California Proposition 16 Defeated at the Ballot Box

Voters drop off their ballots at the Registrar of Voters in San Diego, California, November 3, 2020.
(Mike Blake/Reuters)

I want to second Kevin’s post here and elaborate just a bit on what he says about the defeat of Proposition 16. This was the California ballot initiative that would have repealed the earlier, famous 1996 ballot initiative banning discrimination and preferences on the basis of race, ethnicity, and sex in public contracting, employment, and education. The Associated Press has now called the defeat, and currently the margin is about 56–44 percent.

So we have our most populous, and very blue, state rejecting by a decisive vote — apparently a greater margin than the 1996 vote — a measure that would reinstate politically correct discrimination, a.k.a. “affirmative action.” Not only that, but the extremely diverse people of California did so in the year of the “woke” and they did so despite the fact that the proposition’s supporters vastly outspent its opponents and had overwhelming support from all the usual establishment suspects.

Expect the proponents of racial preferences to make all kinds of excuses, that they just didn’t have enough time to explain to everyone what the measure was all about or whatever. Nonsense. Whenever the question of preferential treatment is fairly presented to the public, it is rejected decisively, and by all racial and ethnic groups. And rightly so: Asian Americans know that they are the frequent victims of university admission preferences, Latinos know that they are frequently the victims of government contracting preferences, and the groups that are ostensibly benefited frequently are hurt by them, too, because of the well-documented “mismatch” effects. It’s simple and should not be hard to understand or appreciate: Americans of all backgrounds oppose discrimination.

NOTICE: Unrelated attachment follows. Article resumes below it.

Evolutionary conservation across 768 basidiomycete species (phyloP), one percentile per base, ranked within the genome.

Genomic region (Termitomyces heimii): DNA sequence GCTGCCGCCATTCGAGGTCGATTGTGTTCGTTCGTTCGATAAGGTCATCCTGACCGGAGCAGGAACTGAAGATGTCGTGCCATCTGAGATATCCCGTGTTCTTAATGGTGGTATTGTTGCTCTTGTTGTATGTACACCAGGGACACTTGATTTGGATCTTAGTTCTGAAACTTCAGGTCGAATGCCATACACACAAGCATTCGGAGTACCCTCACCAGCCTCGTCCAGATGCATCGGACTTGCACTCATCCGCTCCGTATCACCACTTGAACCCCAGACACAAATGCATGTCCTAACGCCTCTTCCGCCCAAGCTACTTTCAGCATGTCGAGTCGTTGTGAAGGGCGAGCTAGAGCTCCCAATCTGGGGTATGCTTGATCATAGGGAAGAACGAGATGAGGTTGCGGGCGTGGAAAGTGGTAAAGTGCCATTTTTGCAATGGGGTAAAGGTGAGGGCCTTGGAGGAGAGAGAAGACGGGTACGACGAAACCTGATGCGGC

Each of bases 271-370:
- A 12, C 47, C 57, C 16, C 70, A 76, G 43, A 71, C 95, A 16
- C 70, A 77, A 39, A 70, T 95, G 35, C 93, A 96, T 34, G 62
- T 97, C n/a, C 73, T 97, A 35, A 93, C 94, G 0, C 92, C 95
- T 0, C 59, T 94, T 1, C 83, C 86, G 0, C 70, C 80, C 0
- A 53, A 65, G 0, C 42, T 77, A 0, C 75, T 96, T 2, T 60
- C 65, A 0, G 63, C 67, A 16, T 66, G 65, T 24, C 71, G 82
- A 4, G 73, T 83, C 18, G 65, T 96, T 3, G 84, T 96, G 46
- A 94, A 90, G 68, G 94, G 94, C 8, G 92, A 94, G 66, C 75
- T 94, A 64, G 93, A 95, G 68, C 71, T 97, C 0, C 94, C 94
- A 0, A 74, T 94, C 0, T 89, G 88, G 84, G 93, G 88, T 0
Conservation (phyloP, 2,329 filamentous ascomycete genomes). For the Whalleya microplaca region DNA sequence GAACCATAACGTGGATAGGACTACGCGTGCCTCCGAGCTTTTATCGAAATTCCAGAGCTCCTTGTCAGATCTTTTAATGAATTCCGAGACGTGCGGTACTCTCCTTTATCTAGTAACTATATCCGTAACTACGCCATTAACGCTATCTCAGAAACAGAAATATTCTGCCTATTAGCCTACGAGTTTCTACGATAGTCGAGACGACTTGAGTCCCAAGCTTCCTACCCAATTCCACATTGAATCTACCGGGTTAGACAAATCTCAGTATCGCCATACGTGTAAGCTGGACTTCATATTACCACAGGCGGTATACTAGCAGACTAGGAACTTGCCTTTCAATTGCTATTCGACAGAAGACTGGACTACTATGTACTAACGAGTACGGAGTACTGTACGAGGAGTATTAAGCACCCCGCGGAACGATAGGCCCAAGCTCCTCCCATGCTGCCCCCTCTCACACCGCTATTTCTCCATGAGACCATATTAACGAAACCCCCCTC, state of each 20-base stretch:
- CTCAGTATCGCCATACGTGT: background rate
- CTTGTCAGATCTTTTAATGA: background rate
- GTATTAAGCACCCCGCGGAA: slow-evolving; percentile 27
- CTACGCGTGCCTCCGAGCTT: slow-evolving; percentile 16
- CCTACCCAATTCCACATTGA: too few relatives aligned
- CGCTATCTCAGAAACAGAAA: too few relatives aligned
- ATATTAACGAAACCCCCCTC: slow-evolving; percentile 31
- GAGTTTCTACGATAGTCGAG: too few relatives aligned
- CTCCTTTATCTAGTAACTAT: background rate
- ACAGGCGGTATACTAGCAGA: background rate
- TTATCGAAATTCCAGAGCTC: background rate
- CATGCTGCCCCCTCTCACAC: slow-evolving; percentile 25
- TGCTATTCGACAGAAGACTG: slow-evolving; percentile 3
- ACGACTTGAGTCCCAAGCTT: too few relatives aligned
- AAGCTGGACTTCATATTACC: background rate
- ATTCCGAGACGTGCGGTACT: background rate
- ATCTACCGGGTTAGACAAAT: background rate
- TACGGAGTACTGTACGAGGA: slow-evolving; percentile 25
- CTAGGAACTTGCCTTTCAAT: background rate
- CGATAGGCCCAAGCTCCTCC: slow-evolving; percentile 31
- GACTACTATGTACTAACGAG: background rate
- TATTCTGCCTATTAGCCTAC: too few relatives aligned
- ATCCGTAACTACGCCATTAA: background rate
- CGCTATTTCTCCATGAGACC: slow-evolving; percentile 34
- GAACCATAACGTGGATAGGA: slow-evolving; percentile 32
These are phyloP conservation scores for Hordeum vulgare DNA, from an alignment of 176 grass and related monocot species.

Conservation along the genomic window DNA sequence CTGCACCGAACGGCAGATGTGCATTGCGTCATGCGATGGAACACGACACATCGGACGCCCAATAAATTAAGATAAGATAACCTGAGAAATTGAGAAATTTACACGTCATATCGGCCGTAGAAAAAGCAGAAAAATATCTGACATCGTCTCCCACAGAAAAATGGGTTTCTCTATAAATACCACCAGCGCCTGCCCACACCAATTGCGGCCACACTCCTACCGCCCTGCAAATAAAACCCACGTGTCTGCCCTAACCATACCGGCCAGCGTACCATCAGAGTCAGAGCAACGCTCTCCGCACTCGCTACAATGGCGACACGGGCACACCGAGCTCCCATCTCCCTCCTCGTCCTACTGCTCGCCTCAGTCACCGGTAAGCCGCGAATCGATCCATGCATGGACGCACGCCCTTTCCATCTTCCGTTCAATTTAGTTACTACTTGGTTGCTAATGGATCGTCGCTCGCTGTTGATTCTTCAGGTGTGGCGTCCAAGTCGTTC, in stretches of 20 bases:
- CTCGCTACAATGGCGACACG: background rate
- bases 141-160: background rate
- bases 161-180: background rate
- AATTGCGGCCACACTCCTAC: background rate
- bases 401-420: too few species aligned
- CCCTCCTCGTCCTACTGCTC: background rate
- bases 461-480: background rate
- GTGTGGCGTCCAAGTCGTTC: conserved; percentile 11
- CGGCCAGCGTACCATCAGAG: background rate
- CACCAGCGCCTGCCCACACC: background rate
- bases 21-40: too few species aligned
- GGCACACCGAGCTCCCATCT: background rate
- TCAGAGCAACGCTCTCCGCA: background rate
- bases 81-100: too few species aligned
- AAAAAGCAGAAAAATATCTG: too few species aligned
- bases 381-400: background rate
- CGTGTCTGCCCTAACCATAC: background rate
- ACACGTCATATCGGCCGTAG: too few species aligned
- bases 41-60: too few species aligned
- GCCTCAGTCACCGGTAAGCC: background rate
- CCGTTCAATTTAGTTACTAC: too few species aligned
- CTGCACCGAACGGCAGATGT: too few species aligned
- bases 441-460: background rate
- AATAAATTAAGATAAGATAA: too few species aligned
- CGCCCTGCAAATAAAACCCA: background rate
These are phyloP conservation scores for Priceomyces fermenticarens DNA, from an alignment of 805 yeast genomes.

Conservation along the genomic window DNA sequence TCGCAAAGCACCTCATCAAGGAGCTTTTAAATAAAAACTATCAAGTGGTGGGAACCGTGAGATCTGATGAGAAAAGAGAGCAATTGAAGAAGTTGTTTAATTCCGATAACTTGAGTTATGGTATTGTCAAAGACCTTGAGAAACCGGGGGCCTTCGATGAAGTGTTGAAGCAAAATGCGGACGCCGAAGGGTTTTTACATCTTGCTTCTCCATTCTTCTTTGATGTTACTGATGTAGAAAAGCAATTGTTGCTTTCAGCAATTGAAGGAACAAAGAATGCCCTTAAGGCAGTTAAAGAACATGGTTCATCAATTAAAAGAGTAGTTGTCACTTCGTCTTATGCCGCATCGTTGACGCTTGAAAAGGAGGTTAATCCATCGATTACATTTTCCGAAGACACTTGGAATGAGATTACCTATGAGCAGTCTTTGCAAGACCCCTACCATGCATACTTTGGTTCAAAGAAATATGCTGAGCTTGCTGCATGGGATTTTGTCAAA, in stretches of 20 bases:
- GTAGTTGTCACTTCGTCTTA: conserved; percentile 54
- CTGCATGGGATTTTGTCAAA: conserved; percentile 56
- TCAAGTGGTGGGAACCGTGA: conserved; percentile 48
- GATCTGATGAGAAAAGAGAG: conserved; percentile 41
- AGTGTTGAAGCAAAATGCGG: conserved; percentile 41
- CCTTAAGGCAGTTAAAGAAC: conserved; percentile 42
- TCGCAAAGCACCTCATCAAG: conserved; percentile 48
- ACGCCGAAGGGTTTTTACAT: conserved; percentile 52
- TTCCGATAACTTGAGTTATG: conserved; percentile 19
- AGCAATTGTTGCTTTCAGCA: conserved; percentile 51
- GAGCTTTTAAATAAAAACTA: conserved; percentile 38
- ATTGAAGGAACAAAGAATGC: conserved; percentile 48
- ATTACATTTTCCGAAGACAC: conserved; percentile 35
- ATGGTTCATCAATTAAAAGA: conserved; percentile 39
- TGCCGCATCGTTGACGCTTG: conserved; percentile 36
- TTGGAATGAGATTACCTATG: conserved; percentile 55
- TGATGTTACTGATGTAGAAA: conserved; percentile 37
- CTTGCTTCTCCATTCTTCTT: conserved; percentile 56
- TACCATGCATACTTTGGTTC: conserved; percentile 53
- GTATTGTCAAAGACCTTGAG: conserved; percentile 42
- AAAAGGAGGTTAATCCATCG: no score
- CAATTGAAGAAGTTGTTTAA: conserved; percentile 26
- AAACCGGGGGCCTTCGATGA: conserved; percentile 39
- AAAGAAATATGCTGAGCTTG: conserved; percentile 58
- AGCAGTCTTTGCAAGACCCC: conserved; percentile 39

Here’s hoping that our politicians and judges will get over their hesitation about forthrightly opposing all racial and ethnic discrimination, politically correct and incorrect alike. And here’s hoping, too, that yesterday is the beginning of the end for the scary but ridiculous woke movement. The vote in California is not the only indication in yesterday’s voting that Americans reject being labeled and pigeonholed because of skin color or what country their ancestors came from, and want and expect and appreciate instead to be treated individually as Americans. E pluribus unum forever.

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